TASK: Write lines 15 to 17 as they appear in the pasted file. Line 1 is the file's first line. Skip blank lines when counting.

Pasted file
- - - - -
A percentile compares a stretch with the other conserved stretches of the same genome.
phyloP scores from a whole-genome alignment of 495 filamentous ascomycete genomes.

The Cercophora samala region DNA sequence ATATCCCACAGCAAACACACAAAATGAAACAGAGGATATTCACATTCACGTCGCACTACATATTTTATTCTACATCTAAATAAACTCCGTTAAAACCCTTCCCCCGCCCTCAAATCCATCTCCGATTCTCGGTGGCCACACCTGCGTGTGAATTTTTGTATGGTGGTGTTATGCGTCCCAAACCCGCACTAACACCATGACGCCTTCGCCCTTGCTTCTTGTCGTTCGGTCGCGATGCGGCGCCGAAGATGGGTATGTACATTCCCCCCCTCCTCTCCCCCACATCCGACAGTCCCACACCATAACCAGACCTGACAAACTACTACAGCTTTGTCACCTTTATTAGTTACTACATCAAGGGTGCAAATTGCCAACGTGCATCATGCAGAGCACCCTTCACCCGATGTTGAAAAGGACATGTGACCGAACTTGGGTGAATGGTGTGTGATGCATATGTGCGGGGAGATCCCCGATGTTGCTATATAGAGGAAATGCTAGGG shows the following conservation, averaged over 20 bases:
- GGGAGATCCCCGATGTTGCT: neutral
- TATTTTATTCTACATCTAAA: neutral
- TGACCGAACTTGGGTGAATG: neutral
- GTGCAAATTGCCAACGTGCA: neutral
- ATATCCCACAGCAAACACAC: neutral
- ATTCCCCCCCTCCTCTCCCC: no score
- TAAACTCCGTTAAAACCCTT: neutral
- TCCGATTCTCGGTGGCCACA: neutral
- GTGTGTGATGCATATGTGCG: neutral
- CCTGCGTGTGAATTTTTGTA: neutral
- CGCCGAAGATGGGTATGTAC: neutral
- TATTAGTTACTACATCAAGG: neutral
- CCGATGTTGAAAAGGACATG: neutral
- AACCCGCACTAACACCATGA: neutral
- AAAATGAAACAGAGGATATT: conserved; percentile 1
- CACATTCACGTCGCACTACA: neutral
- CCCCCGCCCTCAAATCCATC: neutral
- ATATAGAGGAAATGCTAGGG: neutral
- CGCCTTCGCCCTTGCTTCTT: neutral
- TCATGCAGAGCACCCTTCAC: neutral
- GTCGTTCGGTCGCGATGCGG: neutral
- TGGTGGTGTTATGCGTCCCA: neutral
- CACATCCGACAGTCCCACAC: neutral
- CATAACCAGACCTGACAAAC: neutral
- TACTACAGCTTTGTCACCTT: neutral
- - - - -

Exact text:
- TATTAGTTACTACATCAAGG: neutral
- CCGATGTTGAAAAGGACATG: neutral
- AACCCGCACTAACACCATGA: neutral